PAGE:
When I was first diagnosed with rheumatoid arthritis I felt so helpless. As if having the disease wasn’t bad enough, knowing that it was incurable and that I would have to endure the pain it caused for the rest of my life was devastating.
"I didn't want to be around healthy people."
My family noticed the difference first. My first Christmas after my diagnosis was awful. I had to have my husband carry me around because the pain in my knees, feet, and ankles was so bad that I couldn’t walk. I felt like every bone was broken. I could barely fake a smile while watching my boys open their presents. Watching them open their gifts was always one of my favorite things to do.
And even after opening presents I spent the rest of Christmas day in my room crying.
Then my friends noticed. I missed my best friend’s birthday party. I just didn’t feel up to it. I didn’t want to be around healthy people. I kept thinking about how unfair it was to me. I wouldn’t even answer any of my friend’s phone calls at all. Can you imagine? I was angry towards my friends because they were healthy. At home it wasn’t any better either. I would not get up off the couch for anything or anyone. I would not get dressed. I would not leave the house. I felt guilty about what this disease was putting my family through, but I didn’t want to take any of the responsibility.
"I couldn't help that I was sick."
I missed my son’s very first soccer game. That made me angry to. I still thought that it wasn’t my fault. I couldn’t help that I was sick. I couldn’t help that my life was over. It was the disease that was hurting my friends and family, not me.
All my friends and family told me we were going to fight this disease together. That was easy for them, I thought. They were not sick; they did not have to deal with this disease. How dare they tell me what to do, when I can’t even walk by myself? I thought they were being so selfish.
I remember sitting on my couch one day feeling like my life was over. I felt so alone. My husband didn’t want anything to do with me, after all, my rheumatoid arthritis had ruined his life too. I felt that he was angry with me because I could no longer get dressed, do chores, or even cook a meal. "What about me?" I thought. "Does anyone care what this is doing to me? I am the one who has lost everything!"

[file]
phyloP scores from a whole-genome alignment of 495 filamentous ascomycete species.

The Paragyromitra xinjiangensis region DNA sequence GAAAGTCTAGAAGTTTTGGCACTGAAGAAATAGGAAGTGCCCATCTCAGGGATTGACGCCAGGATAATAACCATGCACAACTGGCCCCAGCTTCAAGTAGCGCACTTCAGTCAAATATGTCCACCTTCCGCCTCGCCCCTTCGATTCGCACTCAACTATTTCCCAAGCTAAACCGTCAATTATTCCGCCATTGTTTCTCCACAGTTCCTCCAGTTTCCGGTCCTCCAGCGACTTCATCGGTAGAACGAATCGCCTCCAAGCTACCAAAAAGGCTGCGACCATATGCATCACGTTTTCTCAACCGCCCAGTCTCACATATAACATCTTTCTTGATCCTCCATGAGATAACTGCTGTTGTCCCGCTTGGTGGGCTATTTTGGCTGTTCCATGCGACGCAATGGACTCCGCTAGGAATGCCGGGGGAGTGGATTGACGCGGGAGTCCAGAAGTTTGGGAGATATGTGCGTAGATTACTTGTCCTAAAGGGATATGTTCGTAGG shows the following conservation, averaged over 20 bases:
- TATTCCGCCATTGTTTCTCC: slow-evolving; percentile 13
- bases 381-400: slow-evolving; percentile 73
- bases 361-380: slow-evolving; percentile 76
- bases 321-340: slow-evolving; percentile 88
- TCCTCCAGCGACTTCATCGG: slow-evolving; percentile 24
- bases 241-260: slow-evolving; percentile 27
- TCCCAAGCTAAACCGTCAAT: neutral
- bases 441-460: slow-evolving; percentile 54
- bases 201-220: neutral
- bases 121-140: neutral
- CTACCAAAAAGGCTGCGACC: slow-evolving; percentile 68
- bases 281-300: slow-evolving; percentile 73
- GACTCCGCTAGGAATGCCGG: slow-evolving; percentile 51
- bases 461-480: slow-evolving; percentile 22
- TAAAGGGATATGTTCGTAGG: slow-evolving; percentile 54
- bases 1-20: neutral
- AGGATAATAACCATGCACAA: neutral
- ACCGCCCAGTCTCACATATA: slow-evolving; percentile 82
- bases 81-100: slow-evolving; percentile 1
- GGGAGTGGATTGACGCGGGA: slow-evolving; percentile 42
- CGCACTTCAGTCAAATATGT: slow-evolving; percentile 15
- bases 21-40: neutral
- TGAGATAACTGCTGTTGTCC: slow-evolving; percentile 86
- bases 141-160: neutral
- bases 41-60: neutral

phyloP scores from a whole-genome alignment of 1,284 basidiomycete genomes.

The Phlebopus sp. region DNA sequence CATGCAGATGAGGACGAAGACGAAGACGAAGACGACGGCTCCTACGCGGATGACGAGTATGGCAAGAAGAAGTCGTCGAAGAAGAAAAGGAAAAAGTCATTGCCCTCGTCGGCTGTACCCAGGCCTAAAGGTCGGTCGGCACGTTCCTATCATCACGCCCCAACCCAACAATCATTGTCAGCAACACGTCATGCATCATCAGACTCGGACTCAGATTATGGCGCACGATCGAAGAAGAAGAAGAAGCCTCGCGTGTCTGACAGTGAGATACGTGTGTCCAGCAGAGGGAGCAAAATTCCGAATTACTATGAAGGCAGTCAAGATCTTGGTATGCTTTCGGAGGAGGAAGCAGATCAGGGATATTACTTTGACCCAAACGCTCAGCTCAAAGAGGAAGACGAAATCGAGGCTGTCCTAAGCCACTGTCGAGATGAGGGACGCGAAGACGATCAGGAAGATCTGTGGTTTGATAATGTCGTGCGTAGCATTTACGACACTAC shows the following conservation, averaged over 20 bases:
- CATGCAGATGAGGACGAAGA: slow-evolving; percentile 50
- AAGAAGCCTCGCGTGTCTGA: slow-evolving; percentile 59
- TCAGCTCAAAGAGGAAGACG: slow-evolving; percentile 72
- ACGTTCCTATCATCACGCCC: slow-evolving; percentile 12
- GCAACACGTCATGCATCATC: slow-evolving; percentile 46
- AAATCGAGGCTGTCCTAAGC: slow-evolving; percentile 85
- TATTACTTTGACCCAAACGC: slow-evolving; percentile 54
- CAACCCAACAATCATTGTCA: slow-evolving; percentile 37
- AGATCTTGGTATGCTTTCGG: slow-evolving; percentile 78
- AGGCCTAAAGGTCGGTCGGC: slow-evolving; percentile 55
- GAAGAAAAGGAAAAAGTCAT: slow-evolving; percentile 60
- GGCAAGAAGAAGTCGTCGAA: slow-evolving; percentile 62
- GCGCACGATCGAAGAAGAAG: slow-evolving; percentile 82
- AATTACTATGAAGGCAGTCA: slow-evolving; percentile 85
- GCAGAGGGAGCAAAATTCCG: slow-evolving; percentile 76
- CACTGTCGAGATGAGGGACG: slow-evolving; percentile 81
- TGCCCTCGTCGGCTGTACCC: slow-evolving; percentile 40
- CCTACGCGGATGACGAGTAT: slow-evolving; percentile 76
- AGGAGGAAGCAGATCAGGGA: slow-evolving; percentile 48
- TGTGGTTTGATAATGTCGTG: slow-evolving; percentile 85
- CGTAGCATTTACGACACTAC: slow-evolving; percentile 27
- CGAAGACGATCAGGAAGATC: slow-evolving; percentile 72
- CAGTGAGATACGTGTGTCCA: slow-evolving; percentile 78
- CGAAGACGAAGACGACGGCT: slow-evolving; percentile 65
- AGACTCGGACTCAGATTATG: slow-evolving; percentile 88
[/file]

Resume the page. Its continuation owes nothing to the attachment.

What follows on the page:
"My husband was desperate to turn things around."
I had no fight left in me, and I had spent the majority of my energy and hope on the last couple of years just trying to get a diagnosis. I had no idea that my husband was suffering too, and how desperate he was to turn things around for me.
He sat down, looked me in the eyes and said, “Holly, you have to fight this.”
Leave me alone! How dare he tell me what I need to do when he had no idea what this was like for me?
“Please, everyone just leave me alone,” I thought to myself. I became angry and upset with him. I did not want to fight this disease, besides how to do you fight an incurable disease?
Fighting Rheumatoid Arthritis with “Rheumies”
Fighting rheumatoid arthritis means different things to different people. How do I fight this disease you ask? I just do. I started researching, reading books, and reading other people’s personal experiences. It took me a while to realize that life doesn’t stop for you just because you’re sick. I started doing walks with the Arthritis Foundation.
I will do my third walk in May.
My team name is the “Rheumies,” and with each walk it consists of different people who are there to support me.
I Fight Rheumatoid Arthritis
I fight this disease by making plans with friends and family and actually keeping them. Sure I may show up with a cane, my arthritis gloves, and every other joint in a brace or wrapped in a bandage, but I still go.
I fight this disease by raising awareness even if it’s just spreading the word to my family and friends.
I fight this disease by helping others, mostly those newly diagnosed whose suffering is so familiar.
I fight this disease by living my life to the fullest. Some days are much harder than others, and some days I feel like I am losing the fight. But my life isn’t over because I have rheumatoid arthritis. I can make a difference and I will NOT go down without a fight!
Published On: February 26, 2008